I often talk to adults about bullying and usually I can sense that the audience is with me. But when I get to talking about bullying online, the audience turns from looking engaged to looking panicked.
I have to give a shout out to the Alberti Center for Bullying Abuse Prevention at the University of Buffalo. They’re hosting Understanding and Addressing Cyberbullying, a full day of speakers and workshops on September 19th (and the price is affordable — $75 for professionals and $35 for students). It comes at an appropriate time since the Dignity for All Students Act (DASA) in New York goes into effect this school year.
(Note: please notice in their name that it’s the Center for Bullying Abuse Prevention. When Jean M. Alberti, a former teacher turned psychologist started this center through a generous gift, I asked her why. She said that bullying had turned from something that could be handled as a teachable moment in the classroom to abuse. She makes it clear that bullying IS abuse. I like her. She tells it like it is.)
Dr. Amanda B. Nickerson, Director of the Center, answered a few questions for me:
What would we like attendees to take away from the conference?
A better understanding of the complexity of cyberbullying as well as effective prevention and intervention strategies that can be put into practice. Also cyberbullying is just one aspect of bullying, results from our needs assessment revealed that this was an area that respondents wanted to know more about. Dr. Sameer Hinduja, our keynote speaker is a leader in the field of cyberbullying prevention and intervention. He conducts original research on the topic, is co-Director of the Cyberbullying Research Center , and presents to a wide range of audiences such as businesses, law enforcement, school districts, parents, and youth.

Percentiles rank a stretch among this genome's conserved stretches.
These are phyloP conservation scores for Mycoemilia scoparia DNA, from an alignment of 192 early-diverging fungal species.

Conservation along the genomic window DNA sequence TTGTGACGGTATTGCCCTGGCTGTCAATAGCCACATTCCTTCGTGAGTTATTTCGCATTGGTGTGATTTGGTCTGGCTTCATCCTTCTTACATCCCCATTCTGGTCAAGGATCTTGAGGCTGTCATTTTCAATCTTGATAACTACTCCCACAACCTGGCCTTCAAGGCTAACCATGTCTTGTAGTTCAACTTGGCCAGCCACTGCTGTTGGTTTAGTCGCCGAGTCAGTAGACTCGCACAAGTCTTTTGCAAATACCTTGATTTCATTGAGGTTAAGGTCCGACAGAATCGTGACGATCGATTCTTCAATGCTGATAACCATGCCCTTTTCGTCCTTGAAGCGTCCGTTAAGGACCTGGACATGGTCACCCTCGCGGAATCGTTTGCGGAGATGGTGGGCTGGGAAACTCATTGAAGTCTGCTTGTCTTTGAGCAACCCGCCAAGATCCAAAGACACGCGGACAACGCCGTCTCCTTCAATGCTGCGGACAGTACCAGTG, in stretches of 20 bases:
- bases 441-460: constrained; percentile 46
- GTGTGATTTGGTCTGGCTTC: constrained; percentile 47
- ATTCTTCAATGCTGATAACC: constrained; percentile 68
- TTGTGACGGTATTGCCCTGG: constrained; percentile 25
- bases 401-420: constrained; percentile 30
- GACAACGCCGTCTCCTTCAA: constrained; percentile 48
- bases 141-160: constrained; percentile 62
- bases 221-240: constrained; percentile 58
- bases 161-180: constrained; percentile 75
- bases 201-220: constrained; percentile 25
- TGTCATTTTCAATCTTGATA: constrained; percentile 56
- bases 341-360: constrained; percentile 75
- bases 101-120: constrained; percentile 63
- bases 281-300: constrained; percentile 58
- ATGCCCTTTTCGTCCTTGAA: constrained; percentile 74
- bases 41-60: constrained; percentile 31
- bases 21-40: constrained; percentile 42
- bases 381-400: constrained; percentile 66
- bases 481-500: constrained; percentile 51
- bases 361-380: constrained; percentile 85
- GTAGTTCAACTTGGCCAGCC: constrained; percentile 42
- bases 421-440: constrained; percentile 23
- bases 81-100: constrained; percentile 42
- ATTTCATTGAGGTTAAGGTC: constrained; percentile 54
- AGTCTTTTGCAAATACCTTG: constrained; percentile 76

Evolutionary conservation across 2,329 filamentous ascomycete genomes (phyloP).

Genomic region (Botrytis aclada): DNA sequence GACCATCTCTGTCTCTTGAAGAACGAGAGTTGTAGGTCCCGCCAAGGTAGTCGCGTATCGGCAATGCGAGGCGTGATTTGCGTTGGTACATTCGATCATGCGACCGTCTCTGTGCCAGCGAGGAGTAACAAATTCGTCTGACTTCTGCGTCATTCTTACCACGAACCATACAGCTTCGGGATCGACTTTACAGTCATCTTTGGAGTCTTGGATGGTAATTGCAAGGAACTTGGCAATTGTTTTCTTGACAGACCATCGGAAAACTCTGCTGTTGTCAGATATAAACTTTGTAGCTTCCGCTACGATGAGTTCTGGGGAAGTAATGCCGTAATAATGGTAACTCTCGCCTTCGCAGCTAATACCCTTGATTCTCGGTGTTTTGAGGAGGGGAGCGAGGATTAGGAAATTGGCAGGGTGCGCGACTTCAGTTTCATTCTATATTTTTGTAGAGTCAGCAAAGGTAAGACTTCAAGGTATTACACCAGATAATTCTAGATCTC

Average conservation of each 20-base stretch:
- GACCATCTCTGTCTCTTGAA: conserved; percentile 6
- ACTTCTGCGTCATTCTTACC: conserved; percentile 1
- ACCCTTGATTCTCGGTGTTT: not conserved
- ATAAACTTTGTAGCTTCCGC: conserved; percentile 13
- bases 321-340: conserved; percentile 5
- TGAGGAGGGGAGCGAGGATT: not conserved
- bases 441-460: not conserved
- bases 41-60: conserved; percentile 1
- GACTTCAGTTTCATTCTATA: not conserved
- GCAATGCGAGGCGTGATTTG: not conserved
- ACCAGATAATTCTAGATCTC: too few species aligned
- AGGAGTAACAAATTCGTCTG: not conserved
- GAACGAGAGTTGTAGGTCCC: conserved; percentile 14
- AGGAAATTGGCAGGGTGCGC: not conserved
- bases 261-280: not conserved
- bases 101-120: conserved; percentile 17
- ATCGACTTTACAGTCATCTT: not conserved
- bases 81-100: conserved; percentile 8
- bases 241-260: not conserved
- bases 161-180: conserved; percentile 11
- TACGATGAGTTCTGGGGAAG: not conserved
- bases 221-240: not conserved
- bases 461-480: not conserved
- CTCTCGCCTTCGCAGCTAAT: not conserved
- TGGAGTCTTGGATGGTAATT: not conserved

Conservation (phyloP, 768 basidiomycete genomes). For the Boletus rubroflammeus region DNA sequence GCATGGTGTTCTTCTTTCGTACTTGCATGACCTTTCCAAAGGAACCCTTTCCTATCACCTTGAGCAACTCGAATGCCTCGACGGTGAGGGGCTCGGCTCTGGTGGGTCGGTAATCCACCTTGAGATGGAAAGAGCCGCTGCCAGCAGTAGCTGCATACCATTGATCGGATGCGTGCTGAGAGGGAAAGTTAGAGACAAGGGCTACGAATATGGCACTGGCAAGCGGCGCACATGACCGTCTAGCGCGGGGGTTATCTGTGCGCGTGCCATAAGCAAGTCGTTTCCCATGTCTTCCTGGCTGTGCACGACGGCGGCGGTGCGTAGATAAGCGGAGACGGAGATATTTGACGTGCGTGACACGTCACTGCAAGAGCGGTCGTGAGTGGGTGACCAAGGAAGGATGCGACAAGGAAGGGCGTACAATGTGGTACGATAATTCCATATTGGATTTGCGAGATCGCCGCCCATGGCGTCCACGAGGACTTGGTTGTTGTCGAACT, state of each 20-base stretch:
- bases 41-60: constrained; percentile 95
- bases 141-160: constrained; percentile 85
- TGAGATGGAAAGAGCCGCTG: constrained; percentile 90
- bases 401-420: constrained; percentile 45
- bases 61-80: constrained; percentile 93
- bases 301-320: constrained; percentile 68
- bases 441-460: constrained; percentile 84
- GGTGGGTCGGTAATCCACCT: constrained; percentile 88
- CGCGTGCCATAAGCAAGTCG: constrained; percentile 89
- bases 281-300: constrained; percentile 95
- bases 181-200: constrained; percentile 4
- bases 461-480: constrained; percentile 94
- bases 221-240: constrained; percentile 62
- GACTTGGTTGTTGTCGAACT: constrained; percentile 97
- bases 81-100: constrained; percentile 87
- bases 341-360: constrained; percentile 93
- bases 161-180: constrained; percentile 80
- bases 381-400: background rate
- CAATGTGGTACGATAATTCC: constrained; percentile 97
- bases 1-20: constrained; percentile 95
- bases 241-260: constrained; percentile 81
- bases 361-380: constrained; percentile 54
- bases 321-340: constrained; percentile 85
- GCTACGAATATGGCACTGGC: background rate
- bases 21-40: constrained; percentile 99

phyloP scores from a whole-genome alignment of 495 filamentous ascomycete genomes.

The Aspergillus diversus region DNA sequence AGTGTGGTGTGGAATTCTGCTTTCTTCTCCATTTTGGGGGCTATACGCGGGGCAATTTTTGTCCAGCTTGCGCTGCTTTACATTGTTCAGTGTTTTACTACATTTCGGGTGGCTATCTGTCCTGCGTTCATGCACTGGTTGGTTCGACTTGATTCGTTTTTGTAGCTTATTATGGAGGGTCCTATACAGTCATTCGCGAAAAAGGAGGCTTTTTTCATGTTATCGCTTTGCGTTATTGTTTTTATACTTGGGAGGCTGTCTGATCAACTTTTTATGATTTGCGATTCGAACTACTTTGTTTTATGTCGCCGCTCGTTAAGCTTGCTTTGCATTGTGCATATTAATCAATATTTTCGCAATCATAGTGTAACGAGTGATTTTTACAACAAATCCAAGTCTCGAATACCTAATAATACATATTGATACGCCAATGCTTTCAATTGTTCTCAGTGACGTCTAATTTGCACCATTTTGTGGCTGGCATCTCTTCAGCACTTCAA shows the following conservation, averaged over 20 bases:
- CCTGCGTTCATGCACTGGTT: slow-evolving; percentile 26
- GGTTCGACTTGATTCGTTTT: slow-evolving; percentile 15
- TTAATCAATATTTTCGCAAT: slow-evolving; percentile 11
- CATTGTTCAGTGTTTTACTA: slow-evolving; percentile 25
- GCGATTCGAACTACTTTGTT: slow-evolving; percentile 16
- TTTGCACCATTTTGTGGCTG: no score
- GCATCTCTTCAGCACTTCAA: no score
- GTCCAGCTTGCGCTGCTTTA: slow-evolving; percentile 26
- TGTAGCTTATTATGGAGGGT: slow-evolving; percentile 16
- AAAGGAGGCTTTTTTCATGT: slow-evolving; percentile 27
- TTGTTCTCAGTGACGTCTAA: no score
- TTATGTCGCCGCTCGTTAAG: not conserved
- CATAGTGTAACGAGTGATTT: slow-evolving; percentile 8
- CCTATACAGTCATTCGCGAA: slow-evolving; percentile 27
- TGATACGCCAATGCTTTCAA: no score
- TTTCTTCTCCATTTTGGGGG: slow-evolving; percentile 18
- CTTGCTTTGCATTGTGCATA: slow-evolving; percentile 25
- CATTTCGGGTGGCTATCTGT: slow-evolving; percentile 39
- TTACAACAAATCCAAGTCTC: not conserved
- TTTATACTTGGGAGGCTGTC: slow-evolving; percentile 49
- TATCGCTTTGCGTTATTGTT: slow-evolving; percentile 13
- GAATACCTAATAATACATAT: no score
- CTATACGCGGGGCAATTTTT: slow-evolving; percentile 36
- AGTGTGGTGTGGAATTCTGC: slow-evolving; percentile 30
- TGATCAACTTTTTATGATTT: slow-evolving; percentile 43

In addition, we have selected panelists that represent diverse perspectives to address legal issues , school administration issues (from a large urban district as well as a suburban district), mental health issues, and organizations that provide outreach and education about these issues.
Other work at the center includes ongoing research and evaluation projects where they work to better understand the dynamics involved and the effects of bullying, as well as the types of policies, programs, and interventions that work best. To that end, we have developed a guide to school-wide bullying prevention programs.
What I like about the Center is that it’s taking the time to do research. Evidence-based programs are a priority.
In other words, we can’t assume that we’re on the right path in diminishing bullying if we don’t spend time and money researching the truth.